Welcome To Fetcheveryone

Our awesome training log doesn't hide its best features behind a paywall. Search thousands of events, get advice, play games, measure routes, and more! Join our friendly community of runners, cyclists, and swimmers.
Click here to get started
Already a Fetchie? Sign in here

PF foot pain. Advice please.

1 watcher
Oct 2011
6:18pm, 29 Oct 2011
433 posts
  • 0
Ian M
And then in cases like that it becomes a case of what actually caused teh PF? If you are running in such a way to overload the calves then you are most certainly also overloading the PF. It's just a matter of which one decides to break first...
Oct 2011
6:21pm, 29 Oct 2011
526 posts
  • 0
SuperDave!
All interesting stuff thanks Ian :-)
Oct 2011
6:26pm, 29 Oct 2011
527 posts
  • 0
SuperDave!
He didnt suggest overloading the calves, more that the dropped and twisted pelvis are causing my knee to turn in and my arch is collapsing. My midfoot landing is overloading the already collapsed arch.
Oct 2011
6:29pm, 29 Oct 2011
434 posts
  • 0
Ian M
You are welcome. Often the experts tend to focus on getting us fixed and don't encourage (for whatever reason) people to think about how they use their bodies and learn about possible causes for things - which can be complicated but nevertheless quite interesting too for some. The more you learn about stuff, the more hope it gives you too. Nothing is unfixable, it's just a matter of finding a way forward for you as an individual. People without legs can still run so there shoudl be no problem for most of us just so long as we can find out the cause of injury and try our best to eliminate it.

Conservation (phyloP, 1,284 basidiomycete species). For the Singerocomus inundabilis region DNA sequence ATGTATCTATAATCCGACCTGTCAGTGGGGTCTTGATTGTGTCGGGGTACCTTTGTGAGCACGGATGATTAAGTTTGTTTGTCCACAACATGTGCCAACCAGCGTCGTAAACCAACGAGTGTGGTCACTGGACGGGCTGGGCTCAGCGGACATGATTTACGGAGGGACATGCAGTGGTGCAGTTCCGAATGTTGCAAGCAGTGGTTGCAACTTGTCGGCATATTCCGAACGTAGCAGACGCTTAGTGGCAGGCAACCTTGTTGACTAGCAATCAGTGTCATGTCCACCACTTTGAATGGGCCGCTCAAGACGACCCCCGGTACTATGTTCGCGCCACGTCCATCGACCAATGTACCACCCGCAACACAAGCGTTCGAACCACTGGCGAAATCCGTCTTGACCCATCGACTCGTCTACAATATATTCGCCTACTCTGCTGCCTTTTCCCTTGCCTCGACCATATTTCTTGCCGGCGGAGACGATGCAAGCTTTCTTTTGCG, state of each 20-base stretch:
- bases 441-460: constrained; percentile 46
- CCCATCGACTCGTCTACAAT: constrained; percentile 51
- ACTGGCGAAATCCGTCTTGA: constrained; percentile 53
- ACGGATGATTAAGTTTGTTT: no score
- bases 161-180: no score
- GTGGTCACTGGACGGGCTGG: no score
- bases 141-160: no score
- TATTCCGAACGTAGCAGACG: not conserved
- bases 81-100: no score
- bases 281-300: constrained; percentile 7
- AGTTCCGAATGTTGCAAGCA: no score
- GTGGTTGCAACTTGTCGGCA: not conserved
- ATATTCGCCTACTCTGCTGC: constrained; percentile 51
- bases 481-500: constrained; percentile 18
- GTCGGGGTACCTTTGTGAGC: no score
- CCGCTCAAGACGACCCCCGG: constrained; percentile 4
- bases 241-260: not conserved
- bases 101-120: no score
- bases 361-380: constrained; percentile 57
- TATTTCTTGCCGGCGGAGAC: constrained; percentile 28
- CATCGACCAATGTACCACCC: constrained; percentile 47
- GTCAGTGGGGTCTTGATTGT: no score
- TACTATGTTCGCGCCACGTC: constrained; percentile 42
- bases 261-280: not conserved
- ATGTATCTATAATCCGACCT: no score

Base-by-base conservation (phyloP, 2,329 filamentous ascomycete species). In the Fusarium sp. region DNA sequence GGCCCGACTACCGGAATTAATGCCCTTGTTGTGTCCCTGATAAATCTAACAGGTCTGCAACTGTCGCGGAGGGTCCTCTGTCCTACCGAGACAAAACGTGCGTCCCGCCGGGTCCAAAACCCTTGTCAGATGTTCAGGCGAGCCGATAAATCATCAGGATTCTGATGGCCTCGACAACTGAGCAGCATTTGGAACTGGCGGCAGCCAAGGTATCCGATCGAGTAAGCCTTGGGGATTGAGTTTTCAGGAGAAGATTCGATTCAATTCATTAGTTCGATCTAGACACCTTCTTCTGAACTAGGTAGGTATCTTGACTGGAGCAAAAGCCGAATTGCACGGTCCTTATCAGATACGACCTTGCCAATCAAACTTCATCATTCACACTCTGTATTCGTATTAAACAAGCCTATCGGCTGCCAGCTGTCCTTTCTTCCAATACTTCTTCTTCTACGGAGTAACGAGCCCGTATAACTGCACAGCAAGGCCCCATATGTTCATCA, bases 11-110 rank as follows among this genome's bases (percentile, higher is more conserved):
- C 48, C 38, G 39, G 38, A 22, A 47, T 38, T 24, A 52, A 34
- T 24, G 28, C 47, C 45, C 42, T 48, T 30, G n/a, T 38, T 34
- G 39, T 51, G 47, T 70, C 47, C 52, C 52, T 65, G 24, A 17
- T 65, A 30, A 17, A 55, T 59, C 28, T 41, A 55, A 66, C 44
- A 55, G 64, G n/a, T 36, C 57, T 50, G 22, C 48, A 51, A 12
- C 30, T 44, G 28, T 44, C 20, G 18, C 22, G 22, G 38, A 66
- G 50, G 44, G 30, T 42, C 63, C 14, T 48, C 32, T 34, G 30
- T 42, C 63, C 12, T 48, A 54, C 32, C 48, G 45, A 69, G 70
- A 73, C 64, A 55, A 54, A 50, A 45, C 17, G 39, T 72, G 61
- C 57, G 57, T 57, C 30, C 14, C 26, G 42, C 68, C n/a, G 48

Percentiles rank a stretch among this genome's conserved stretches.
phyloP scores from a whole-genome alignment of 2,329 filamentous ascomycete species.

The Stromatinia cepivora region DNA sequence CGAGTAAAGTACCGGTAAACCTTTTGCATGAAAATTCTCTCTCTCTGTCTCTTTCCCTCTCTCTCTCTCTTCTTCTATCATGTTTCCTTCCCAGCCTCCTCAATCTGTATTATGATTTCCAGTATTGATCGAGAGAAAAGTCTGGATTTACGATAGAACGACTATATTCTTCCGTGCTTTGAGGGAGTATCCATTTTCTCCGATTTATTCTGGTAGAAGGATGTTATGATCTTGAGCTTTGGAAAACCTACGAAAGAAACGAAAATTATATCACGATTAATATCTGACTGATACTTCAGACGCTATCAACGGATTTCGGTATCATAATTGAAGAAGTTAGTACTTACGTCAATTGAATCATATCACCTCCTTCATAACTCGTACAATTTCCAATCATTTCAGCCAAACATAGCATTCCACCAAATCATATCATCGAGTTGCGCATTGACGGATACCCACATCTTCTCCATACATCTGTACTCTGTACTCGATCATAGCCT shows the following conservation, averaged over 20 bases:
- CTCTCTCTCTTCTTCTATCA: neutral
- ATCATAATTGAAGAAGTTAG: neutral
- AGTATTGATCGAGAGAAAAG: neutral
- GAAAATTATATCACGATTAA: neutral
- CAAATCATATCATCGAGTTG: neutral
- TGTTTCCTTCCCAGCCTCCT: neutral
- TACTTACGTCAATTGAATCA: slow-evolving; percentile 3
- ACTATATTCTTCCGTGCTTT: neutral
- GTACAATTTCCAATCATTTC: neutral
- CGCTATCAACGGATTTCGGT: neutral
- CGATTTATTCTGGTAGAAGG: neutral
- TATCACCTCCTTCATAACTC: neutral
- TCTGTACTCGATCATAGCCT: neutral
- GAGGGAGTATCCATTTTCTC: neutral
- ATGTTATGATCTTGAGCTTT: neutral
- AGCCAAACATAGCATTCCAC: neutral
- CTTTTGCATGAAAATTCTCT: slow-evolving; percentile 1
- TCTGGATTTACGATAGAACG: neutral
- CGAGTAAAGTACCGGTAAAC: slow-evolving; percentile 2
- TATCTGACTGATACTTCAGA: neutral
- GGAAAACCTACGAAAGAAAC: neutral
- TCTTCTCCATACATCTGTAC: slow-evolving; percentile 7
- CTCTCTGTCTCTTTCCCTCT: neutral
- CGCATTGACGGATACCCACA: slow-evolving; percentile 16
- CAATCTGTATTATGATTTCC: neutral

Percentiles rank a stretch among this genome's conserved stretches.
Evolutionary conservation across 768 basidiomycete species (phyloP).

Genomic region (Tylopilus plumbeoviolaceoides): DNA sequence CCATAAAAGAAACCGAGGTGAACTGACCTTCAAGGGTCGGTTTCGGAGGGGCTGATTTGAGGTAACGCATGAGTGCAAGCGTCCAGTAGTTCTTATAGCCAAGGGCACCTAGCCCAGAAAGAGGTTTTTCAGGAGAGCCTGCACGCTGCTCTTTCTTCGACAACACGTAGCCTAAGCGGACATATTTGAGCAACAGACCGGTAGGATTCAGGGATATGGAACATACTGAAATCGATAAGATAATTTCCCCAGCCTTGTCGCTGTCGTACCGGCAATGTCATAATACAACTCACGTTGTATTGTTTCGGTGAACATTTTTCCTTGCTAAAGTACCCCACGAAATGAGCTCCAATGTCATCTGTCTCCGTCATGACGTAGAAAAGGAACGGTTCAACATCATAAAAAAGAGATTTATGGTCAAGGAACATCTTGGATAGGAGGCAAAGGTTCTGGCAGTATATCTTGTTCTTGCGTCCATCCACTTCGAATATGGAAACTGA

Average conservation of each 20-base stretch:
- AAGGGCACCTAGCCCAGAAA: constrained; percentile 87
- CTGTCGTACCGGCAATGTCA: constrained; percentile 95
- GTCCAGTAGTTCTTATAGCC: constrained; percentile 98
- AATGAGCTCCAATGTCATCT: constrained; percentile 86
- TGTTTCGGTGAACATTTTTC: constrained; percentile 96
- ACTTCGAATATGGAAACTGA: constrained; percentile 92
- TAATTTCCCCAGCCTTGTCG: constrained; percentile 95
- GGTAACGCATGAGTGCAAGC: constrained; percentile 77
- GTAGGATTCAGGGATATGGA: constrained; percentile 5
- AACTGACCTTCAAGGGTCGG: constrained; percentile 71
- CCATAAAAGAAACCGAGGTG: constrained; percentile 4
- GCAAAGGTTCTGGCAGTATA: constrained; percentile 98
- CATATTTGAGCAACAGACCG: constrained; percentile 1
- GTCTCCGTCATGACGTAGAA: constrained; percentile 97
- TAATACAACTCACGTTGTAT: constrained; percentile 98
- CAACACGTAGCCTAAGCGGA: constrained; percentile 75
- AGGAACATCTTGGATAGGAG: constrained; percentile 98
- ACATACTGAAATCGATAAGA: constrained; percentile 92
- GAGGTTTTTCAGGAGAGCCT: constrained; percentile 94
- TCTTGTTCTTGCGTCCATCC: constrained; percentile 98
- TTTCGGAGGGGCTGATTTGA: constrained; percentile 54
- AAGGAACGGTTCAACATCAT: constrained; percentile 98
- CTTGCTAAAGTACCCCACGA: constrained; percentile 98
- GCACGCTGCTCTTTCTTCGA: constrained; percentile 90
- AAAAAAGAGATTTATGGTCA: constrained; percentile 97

Often the cause may not be running but what we do all day (walking around). Work shoes are a common cause of issues for example. And of course sitting behind a desk all day does us no good whatsoever.
Oct 2011
6:33pm, 29 Oct 2011
435 posts
  • 0
Ian M
Different specialists will always give you their point of view. They may see things others don't and vice versa...
What's causing the twisted pelvis?

And then we are back to posture, for whatever reason. I bet you could learn to untwist that pelvis after reading a good book on posture.

Oh another great book ... amazon.co.uk
Oct 2011
6:44pm, 29 Oct 2011
528 posts
  • 0
SuperDave!
The twisted pelvis was caused by a sneeze. I was sat awkwardly and it put my back in to spasm. The back was already badly damaged with bulging disc at the time, it probably didn't help. The injured PF came shortly after the spasmed back I always assumed it was down to the limp I developed. Sounds unlikely I know, but it's all true.

I'll post a picture if I can work out how. It's not pretty though. Think Elephant Man and your not far off.
Oct 2011
6:54pm, 29 Oct 2011
529 posts
  • 0
SuperDave!
I can't post the picture, probably for the best it's quite freakish.

Should point out that the limp went as my back improved. Apparently the pelvis never properly straightened out after the spasm.

I am supposed to be seeing my physio again in a week or so I'll make sure I discuss it all with her.
Oct 2011
12:50am, 30 Oct 2011
42 posts
  • 0
Krissie
I have also had a bulging disc and plantar fascitis combination! Both seem to be getting better though it feels like it has been a long and expensive journey of experimenting with what works. I too suffer most on slower runs and with everyday walking. What seems to be working for me at the moment is gel heel and arch support insert in everyday shoes, a stability shoe for general running, and racing flat's/spikes for races and speedwork when my posture seems to be at it's best and I don't find I need any 'help'. I also saw a big improvement in the PF after the advice to make sure I wasn't keeping my heel off the floor, which I was doing and toe spreading to ensure pushing off the midfoot not the toes.

Got something to say?

To contribute to the discussion, you need to either sign in or register as a user.

About This Thread

Maintained by fetcheveryone
I know there are countless threads on this but I have some specific questions.

I had a severe bac...

Related Threads

running pelvis calves shoes gait twisted tight problem posture pain injury
Back To Top

Close